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Journal Issue: Children and Divorce Volume 4 Number 1 Spring/Summer 1994

Life-Span Adjustment of Children to Their Parents' Divorce
Paul R. Amato

How Do Children of Divorce Differ from Other Children?

Those who delve into the published literature on this topic may experience some frustration, as the results vary a good deal from study to study. Many studies show that children of divorce have more problems than do children in continuously intact two-parent families.15 But other studies show no difference,16 and a few show that children in divorced families are better off in certain respects than children in two-parent families.17 This inconsistency results from the fact that studies vary in their sampling strategies, choice of what outcomes to measure, methods of obtaining information, and techniques for analyzing data.

A technique known as meta-analysis was recently developed to deal with this very situation.18 In a meta-analysis, the results of individual studies are expressed in terms of an "effect size" which summarizes the differences between children in divorced and intact groups on each outcome. Because these effect sizes are expressed in a common unit of measure, it is possible to combine them across all studies to determine whether significant effects exist for each topic being reviewed. It is also possible to examine how design features of studies, such as the nature of the sample, might affect the conclusions.19

In 1991, Amato and Keith pooled the results for 92 studies that involved more than 13,000 children ranging from preschool to college age.20 This meta-analysis confirmed that children in divorced families, on average, experience more problems and have a lower level of well-being than do children in continuously intact two-parent families.21 These problems include lower academic achievement, more behavioral problems, poorer psychological adjustment, more negative self-concepts, more social difficulties, and more problematic relationships with both mothers and fathers.22

To determine if there are also differences in adjustment when children of divorce grow into adulthood, Amato and Keith carried out a second meta-analysis of 37 studies in which they examined adult children of divorce.23 These results, based on pooled data from 80,000 adults, suggest that parental divorce has a detrimental impact on the life course.24 Compared with those raised in intact two-parent families, adults who experienced a parental divorce had lower psychological well-being, more behavioral problems, less education, lower job status, a lower standard of living, lower marital satisfaction, a heightened risk of divorce, a heightened risk of being a single parent, and poorer physical health.25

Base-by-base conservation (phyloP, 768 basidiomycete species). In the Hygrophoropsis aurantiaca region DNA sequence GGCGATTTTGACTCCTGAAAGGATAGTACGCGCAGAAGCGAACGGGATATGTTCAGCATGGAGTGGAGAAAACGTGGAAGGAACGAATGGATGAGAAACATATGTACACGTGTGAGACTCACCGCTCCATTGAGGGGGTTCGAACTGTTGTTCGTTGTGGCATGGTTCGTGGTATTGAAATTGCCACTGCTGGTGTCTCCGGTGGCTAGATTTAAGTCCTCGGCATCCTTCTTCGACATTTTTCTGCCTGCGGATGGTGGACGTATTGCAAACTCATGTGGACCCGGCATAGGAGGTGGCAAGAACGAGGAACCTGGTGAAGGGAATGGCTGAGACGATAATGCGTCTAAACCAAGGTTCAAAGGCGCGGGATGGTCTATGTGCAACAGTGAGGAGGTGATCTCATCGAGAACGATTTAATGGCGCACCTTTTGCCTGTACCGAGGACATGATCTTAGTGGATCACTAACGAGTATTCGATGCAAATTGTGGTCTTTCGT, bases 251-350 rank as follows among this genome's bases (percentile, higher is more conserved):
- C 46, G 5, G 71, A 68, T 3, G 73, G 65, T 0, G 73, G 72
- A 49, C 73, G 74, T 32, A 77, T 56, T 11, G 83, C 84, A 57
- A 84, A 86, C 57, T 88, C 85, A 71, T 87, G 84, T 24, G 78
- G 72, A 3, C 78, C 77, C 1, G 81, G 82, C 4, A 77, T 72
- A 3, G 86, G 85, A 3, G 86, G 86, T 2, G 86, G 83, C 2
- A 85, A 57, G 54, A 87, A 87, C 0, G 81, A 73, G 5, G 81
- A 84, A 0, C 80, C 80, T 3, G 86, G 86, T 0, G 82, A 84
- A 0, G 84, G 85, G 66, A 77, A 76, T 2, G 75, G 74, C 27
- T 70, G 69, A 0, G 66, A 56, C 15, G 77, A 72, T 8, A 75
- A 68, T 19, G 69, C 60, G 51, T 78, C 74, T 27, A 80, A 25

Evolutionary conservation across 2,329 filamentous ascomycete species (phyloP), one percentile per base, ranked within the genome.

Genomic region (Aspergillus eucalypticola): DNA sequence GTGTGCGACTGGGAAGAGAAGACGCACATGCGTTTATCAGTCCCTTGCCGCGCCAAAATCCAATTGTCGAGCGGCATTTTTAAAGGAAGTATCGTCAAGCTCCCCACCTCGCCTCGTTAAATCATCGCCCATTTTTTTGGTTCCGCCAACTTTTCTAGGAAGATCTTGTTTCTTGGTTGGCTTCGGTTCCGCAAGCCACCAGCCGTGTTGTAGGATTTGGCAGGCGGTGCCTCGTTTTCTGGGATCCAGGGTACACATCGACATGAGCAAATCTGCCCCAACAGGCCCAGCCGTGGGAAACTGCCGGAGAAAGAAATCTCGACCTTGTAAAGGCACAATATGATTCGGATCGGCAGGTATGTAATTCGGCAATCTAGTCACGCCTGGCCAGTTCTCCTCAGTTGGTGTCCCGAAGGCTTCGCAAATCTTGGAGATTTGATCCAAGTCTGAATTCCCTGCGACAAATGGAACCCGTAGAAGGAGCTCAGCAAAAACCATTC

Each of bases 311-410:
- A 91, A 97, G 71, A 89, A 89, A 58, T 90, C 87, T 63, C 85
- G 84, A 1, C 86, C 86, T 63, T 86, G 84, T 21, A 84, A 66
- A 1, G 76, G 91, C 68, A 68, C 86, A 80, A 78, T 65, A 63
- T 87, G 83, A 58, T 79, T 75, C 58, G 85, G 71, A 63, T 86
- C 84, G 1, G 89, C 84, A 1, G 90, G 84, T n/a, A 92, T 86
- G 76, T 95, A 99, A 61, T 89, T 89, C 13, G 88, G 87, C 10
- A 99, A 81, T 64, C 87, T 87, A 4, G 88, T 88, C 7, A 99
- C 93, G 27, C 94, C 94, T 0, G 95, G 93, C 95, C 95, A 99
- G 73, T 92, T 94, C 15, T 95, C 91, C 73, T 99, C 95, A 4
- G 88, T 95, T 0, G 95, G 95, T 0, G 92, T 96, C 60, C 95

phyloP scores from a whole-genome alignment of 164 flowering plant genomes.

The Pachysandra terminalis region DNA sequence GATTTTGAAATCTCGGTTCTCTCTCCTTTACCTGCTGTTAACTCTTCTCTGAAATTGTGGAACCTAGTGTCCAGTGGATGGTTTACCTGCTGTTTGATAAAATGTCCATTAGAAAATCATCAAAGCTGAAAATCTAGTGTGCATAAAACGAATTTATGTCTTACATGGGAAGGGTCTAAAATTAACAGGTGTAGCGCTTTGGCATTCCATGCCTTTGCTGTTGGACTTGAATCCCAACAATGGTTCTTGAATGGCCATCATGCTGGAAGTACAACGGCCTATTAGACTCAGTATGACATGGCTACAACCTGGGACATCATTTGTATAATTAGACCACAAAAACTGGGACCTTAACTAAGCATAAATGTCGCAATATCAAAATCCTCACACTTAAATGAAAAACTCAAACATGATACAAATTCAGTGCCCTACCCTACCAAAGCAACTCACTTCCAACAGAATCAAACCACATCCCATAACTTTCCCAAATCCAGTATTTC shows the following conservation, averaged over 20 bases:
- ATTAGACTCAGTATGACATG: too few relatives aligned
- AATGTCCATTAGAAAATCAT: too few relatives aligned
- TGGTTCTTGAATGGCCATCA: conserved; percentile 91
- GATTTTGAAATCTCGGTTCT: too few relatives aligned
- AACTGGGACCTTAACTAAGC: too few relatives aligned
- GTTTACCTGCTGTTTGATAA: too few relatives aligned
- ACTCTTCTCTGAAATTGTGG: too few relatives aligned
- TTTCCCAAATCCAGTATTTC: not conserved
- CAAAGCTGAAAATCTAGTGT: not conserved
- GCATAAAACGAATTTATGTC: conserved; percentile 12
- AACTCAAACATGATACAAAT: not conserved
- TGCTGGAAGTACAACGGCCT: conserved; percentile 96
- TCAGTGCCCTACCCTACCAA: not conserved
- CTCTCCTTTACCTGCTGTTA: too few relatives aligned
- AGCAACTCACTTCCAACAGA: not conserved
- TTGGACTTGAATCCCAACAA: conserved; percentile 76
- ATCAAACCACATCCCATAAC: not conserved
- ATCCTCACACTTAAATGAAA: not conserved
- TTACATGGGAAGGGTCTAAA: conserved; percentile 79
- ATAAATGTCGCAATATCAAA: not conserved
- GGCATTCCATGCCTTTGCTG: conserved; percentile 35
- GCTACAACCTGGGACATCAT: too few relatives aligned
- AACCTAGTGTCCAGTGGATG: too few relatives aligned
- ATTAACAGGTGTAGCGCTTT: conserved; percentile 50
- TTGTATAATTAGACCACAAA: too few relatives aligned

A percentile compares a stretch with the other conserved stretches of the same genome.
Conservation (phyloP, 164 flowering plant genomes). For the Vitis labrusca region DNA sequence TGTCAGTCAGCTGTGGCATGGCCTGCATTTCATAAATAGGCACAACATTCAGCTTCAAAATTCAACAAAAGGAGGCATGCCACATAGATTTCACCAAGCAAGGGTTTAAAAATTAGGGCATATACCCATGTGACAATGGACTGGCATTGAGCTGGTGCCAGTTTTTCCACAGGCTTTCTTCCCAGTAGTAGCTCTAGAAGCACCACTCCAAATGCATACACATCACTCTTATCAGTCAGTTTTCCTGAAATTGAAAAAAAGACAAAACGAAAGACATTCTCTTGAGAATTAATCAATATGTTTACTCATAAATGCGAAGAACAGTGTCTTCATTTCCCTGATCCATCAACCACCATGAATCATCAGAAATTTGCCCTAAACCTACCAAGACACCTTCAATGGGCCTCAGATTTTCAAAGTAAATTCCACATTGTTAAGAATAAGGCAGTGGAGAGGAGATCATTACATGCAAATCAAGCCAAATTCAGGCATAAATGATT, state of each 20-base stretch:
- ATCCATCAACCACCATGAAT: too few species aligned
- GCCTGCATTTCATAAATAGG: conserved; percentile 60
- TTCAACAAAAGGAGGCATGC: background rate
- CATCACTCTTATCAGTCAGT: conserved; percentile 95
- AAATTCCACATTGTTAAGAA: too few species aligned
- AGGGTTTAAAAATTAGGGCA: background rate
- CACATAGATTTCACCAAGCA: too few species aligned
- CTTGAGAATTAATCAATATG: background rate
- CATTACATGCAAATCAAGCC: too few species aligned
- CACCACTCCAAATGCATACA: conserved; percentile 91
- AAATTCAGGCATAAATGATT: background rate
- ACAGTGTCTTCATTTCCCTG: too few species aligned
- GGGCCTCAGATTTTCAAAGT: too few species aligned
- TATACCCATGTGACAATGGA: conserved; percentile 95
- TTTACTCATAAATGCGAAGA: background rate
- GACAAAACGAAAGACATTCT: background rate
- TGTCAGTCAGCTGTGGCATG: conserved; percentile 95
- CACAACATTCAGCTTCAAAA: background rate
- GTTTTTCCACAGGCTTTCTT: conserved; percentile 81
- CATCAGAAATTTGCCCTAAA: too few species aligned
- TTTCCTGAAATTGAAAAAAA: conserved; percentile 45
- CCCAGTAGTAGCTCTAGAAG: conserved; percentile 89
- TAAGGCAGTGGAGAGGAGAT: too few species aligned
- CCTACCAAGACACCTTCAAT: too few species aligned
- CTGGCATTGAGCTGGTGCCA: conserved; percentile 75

The view that children adapt readily to divorce and show no lingering negative consequences is clearly inconsistent with the cumulative research in this area. However, several qualifications temper the seriousness of this conclusion. First, the average differences between children from divorced and continuously intact families are small rather than large. This fact suggests that divorce is not as severe a stressor for children as are other things that can go wrong during childhood. For example, a recent meta-analysis of studies dealing with childhood sexual abuse revealed average effect sizes three to four times larger than those based on studies of children of divorce.26 Second, although children of divorce differ, on average, from children in continuously intact two-parent families, there is a great deal of overlap between the two groups.

To illustrate these points, the results of a hypothetical but typical study are shown in Figure 1. This figure shows the distribution of well-being scores (on a representative measure of well-being) for children in divorced and non-divorced families. The height of the curve represents the frequency with which children score at various levels of well-being. Lower scores on the left side of the figure indicate poorer outcomes, whereas higher scores on the right side of the figure indicate better outcomes.

The average for each group of children is represented by the highest point in each curve. Note that the average score of children in the divorced group is lower than the average score of children in the nondivorced group, indicating a lower level of well-being. At the same time, a large proportion of children in the divorced group score higher than the average score of children in the nondivorced group. Similarly, a large proportion of children in the nondivorced group score lower than the average score of children in the divorced group. This overlap reflects the diversity of outcomes for children in both groups. Although the figure is described in terms of children, the same conclusions apply to studies dealing with adults from divorced and intact families of origin.

This diversity helps us to understand why the average effects of divorce are relatively weak. Divorce may represent a severe stressor for some children, resulting in substantial impairment and decline in well-being. But for other children, divorce may be relatively inconsequential. And some children may show improvements following divorce. In other words, to inquire about the effects of divorce, as if all children were affected similarly, is to ask the wrong question. A better question would be, "Under what conditions is divorce harmful or beneficial to children?" This point is returned to below.